I run a minimalist Gentoo desktop, and I notice when additional dependancies are dragged in. The past year or 2 has seen goffice, ghostscript, harfbuzz, dbus, and various other crap become hard-coded dependancies for gnumeric. It was not necessary a couple of years ago. If I had several million dollars, I'd hire a bunch of progragrammers to port gnumeric from being dependant on GTK to being dependant on FLTK (Fast Light ToolKit) http://www.fltk.org/ Some of the money would go to ongoing maintenance.

Another few million dollars, and I'd like to hire a team to hack and slash away at Firefox. I was around when "Phoenix" was forked as a lightweight alternative to the Mozilla web-browser. I savoured that promise. That promise has been dashed into the ground, with a Firefox that's bigger, heavier, and slower than the original Mozilla ever was. Time for a new fork.

I want GNU-Linu-x, not GNOME-Lenna-x

about 2 months ago

Identity As the Great Enabler

knorthern knight Now everybody's info can get "honed" (58 comments)

"Honed" is a term I've coined in honour of Mat Honan and how his info got owned/wiped... http://apple.slashdot.org/stor...

It's one thing for trusting/ignorant people to put their data in the cloud, and get it stolen. What's the reaction going to be when everybody's data is forcibly put in the cloud?

about 2 months ago

FTDI Removes Driver From Windows Update That Bricked Cloned Chips

knorthern knight Re:Alternatives? Same problem.. (572 comments)

> Sorry, you are wrong here. The chips with pid0 works fine with Linux, so
> there is no reason, the vendor could not make a working Windows driver.

Sorry, *YOU* are wrong here. The current Windows kernel will not mount a device with pid0, period, end of story. If the kernel won't mount a USB device, no driver will run it. You would need specialized bit-banging software to fix it.

The Linux kernel acted similarly, but there is now a patch out for the kernel to allow fixing FTDI devices.

about 2 months ago

FTDI Removes Driver From Windows Update That Bricked Cloned Chips

knorthern knight Re:Computer Missues Act 1990 (572 comments)

> They are now being coerced into supporting other chips that are not under their control.

I call bull****. They are not being coerced to do anything, except follow the law. If they detect a clone, they have every right to program their driver to throw an error/exception saying that it's an unsupported device. When they deliberately start bricking hardware, that crosses the line.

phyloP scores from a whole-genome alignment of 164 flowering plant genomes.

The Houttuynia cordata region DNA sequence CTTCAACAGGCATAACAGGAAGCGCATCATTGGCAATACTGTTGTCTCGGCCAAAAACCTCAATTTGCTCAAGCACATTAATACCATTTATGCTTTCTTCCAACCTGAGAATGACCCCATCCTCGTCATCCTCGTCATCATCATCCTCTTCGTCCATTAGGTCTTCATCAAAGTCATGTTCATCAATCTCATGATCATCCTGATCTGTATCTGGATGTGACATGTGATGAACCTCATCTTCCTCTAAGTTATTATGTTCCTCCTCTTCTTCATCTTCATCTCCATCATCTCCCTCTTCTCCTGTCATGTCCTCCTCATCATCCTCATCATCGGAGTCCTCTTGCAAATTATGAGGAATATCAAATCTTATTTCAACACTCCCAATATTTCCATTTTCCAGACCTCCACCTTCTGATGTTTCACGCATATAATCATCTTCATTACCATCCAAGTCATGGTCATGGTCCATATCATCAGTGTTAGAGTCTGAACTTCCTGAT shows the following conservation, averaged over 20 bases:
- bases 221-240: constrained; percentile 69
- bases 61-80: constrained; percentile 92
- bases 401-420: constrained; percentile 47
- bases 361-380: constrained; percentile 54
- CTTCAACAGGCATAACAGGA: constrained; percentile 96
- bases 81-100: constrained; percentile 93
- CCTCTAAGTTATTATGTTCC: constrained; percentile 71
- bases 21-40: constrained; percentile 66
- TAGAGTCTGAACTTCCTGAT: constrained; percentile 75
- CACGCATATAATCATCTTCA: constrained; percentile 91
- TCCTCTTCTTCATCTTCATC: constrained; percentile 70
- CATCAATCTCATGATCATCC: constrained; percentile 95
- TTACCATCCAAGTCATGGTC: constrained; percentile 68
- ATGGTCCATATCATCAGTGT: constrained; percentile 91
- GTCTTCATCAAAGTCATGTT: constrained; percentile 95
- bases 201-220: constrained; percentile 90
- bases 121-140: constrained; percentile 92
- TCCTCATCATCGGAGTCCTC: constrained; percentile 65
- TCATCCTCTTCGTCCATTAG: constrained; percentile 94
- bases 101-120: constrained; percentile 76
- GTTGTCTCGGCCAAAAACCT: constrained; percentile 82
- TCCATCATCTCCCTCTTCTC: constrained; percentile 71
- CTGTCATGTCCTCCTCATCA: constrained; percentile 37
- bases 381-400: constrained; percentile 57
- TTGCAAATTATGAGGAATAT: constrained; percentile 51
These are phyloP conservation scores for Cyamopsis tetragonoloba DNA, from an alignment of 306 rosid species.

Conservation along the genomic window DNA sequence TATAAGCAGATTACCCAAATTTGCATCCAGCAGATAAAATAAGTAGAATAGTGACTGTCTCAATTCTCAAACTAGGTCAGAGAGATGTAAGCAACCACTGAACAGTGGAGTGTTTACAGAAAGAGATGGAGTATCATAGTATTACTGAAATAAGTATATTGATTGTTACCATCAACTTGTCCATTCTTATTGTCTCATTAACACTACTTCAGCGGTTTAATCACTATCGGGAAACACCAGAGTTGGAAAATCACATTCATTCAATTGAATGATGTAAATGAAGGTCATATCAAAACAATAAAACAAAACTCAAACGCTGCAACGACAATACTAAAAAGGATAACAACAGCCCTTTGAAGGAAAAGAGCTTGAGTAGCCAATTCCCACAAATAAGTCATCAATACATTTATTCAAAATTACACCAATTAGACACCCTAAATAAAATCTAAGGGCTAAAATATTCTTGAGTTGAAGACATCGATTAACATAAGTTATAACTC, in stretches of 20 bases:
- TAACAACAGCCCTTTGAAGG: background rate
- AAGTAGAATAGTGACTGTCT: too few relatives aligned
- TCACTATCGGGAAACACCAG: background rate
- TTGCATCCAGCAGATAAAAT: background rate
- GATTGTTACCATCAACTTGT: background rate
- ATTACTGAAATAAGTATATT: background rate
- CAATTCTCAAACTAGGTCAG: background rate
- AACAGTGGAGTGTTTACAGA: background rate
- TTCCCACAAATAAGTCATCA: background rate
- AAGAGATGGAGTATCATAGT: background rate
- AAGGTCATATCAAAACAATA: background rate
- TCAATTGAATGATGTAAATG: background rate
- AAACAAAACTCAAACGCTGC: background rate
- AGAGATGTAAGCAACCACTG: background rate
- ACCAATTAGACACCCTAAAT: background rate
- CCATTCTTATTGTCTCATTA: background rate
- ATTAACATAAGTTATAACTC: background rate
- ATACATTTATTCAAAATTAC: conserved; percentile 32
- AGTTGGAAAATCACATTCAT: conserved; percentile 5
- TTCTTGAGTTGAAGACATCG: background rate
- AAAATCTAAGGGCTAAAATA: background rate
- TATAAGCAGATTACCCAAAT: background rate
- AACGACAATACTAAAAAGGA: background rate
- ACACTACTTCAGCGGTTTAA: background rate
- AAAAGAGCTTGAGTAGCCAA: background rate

An example of "doing it right" is MS Windows checking whether it's a valid copy. If it decides it's not, it goes into reduced functionality mode, and gives you time to verify. It does not go around wiping the hard drive and flashing the BIOS to all zeros. And I'm a linux user, so I'm not exactly an MS fanboi.

about 2 months ago

FTDI Removes Driver From Windows Update That Bricked Cloned Chips

knorthern knight Re:Computer Missues Act 1990 (572 comments)

> In this case, they haven't "destroyed" anything. The hardware is still there,
> with all of the capabilities it used to have, as long as you can find a
> driver for it. They just changed the ID on it, and you can change it back.

OK, so how does Grandma change the ID and install an older driver? Note that changing the ID to 0 means that it is *NOT* treated as a USB device by any standard software. You are looking at specialized programming-to-the-hardware to be able to interact with it, in order to try unbricking it.

about 2 months ago

FTDI Reportedly Bricking Devices Using Competitors' Chips.

knorthern knight Why does Windows install model-specifc drivers? (700 comments)

One difference I've noticed between Windows and Linux...

* in Linux, plug in a USB key, or hard drive, or other USB device, and if you have the appropriate driver, "it just works". One USB "mass storage device" driver works for all USB keys and hard drives

* in Windows...
--- plug in a brand X USB key the first time, and Windws goes off onto the internet and installs a special driver
--- plug in a brand Y USB key the first time, and Windws goes off onto the internet and installs a special driver
--- plug in a brand Z USB key the first time, and Windws goes off onto the internet and installs a special driver